Opening their discussion on the management of hepatocellular carcinoma, expert panelists take a broad look at the treatment landscape.
Josep Llovet, MD: Hello, and welcome to this OncLive® Peer Exchange® titled “The Evolving Treatment Paradigm of HCC: An Expert Case-Based Discussion.” I’m Josep Maria Llovet. I’m the director of the liver cancer program and a professor of medicine at the Mount Sinai School of Medicine in New York [New York], and a professor of medicine in the liver unit at the Hospital Clinic of Barcelona. I’m joined by a panel of experts in the field in liver cancer. I welcome my esteemed fellow panelists to introduce themselves.
Andrea Casadei-Gardini, MD: I’m Andrea Casadei-Gardini. I’m an oncologist at San Raffaele Hospital in Milan [Italy].
Katie Kelley, MD: Hello, I’m Katie Kelly. I’m a GI [gastrointestinal] medical oncologist at the University of California San Francisco [UCSF].
Amit Singal, MD: My name is Amit Singal. I’m a transplant hepatologist the medical director of the liver cancer program at UT [The University of Texas] Southwestern Medical Center in Dallas, Texas.
Arndt Vogel, MD: My name is Arndt Vogel. I’m a hepatologist from Hanover, Germany, and I’m responsible for the GI cancer program [at Hannover Medical School].
Josep Llovet, MD: Let’s talk first [about] the potential role of systemic therapy in early and intermediate HCC [hepatocellular carcinoma]. You can see the flowchart of the treatment of HCC in 2022. We divide the patients into 5 stages: very early, early, intermediate, advanced, and terminal stage. Very early stages are the finest—patients with a single tumor less than 2 cm, well-preserved liver function, and an ECOG performance status of 0. According to guidelines, these patients are first amenable for either ablation or resection. Patients at early stage are defined as single tumors, patients with a single tumor of 3 or less, well preserved liver function, and ECOG performance status 0. These patients are first considered for surgery. In the West, we define optimal candidates for surgery generally with single tumors and well-preserved liver function, defined as Child-Pugh A but also without portal hypertension and normal bilirubin. If the patients don’t fulfill these criteria, they’re considered for liver transplantation. Here we expand the candidates to not only single less than 5, but also 3 novels, less than 3. If the patients have any contraindication for surgical therapies, they’re considered first for ablation. These can be radiofrequency ablation or microwave.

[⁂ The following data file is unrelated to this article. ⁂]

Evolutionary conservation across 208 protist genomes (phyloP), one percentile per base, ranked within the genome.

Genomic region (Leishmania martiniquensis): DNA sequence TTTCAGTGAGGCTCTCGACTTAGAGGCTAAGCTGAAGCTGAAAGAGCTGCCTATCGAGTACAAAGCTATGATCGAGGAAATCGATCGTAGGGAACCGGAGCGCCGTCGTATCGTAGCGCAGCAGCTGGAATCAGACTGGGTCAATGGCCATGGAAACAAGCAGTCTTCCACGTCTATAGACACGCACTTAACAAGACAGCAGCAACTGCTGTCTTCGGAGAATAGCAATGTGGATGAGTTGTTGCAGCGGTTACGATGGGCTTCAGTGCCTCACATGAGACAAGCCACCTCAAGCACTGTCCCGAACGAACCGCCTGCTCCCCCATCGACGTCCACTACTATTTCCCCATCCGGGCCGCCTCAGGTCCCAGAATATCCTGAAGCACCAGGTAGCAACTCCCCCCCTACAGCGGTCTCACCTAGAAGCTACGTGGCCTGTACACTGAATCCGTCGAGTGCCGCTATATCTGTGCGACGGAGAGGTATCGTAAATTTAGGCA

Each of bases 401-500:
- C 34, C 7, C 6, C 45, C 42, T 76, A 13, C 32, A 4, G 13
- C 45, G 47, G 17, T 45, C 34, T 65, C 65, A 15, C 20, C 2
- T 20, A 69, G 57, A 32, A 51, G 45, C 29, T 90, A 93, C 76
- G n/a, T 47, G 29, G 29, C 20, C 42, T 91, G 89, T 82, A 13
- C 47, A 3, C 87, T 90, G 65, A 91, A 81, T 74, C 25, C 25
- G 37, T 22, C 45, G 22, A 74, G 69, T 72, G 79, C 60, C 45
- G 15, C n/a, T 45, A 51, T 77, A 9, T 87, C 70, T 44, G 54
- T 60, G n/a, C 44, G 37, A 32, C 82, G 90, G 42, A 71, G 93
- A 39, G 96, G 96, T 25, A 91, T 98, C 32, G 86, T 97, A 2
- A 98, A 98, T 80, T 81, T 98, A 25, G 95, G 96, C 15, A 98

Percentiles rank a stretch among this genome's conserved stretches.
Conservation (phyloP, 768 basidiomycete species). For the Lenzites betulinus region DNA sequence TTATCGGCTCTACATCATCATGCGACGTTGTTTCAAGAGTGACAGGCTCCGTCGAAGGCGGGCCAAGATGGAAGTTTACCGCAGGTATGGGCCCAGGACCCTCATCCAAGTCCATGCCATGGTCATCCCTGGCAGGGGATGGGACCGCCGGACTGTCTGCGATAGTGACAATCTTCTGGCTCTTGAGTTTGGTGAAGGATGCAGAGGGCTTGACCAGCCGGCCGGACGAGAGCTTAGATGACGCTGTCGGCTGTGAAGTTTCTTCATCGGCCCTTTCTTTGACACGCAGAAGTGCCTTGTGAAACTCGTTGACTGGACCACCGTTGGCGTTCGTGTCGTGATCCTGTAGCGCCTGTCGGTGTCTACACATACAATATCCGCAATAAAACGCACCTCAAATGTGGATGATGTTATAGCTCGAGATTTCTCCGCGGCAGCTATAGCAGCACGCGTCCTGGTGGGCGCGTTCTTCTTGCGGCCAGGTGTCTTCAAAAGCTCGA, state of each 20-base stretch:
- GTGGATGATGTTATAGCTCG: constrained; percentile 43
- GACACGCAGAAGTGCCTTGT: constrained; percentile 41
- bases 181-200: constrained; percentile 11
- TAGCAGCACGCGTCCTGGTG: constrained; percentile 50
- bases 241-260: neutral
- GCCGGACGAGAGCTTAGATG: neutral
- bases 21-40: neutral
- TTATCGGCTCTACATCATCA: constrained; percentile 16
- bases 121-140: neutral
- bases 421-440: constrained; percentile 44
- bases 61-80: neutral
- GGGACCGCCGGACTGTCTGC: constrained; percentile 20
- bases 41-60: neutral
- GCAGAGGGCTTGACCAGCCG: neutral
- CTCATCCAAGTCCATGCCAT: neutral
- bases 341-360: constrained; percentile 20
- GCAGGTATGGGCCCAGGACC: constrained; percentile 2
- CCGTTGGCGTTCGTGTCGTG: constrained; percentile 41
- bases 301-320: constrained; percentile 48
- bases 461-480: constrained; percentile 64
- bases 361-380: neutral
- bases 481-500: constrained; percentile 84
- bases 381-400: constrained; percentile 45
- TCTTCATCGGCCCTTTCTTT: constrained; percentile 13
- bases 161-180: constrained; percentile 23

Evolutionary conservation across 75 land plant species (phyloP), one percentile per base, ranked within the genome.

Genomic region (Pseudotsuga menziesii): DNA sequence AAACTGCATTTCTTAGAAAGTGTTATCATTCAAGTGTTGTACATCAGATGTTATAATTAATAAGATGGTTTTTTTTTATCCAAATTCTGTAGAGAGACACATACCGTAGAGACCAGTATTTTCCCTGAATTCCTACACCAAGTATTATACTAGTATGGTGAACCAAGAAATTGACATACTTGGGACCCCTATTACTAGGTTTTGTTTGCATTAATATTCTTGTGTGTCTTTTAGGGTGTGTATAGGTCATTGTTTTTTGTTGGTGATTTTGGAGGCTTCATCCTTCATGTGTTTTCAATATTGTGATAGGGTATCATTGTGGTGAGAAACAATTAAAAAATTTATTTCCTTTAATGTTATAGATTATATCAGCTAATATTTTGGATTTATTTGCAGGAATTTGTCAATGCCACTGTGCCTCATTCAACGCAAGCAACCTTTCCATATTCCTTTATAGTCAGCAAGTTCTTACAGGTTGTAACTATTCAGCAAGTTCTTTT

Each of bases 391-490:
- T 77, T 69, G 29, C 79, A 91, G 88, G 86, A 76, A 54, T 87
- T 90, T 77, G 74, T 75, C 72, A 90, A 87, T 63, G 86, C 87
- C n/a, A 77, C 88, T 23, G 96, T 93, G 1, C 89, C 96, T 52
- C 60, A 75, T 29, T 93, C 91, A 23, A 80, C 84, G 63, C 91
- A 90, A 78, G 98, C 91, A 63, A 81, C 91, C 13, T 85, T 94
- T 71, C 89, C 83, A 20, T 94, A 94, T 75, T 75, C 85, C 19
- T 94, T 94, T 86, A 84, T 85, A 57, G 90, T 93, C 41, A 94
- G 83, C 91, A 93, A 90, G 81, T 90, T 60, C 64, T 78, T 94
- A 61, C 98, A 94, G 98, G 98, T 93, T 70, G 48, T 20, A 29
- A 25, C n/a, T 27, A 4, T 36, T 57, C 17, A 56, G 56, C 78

Patients at the intermediate stage, BCLC [Barcelona Clinic Liver Cancer] stage B, are generally considered those with multinodular tumors, liver-only disease, no…vascular invasion, and an ECOG performance status of 0. These patients are considered for TACE [transarterial chemoembolization] as a frontline therapy. If they have any contraindication for TACE, they can be considered for other locoregional therapies or directly to systemic therapies. Patients who downstage to the UCSF criteria or UNOS [United Network for Organ Sharing] criteria for transplant are considered for transplantation, particularly in the United States.
Several randomized control trials are trying to prevent recurrence after resection or ablation. This is 1 of the … needs: 50% of the patients recur after resection at 3 years, 70% at 5 years. At this point, we have at least 5 trials in the adjuvant setting. We’ll talk about these trials. TACE has been the standard of care for intermediate HCC for the last 20 years. We have around 6 trials, either combining TACE with systemic therapies, or 2 trials that are challenging systemic therapies head-to-head with TACE.
Transcript edited for clarity.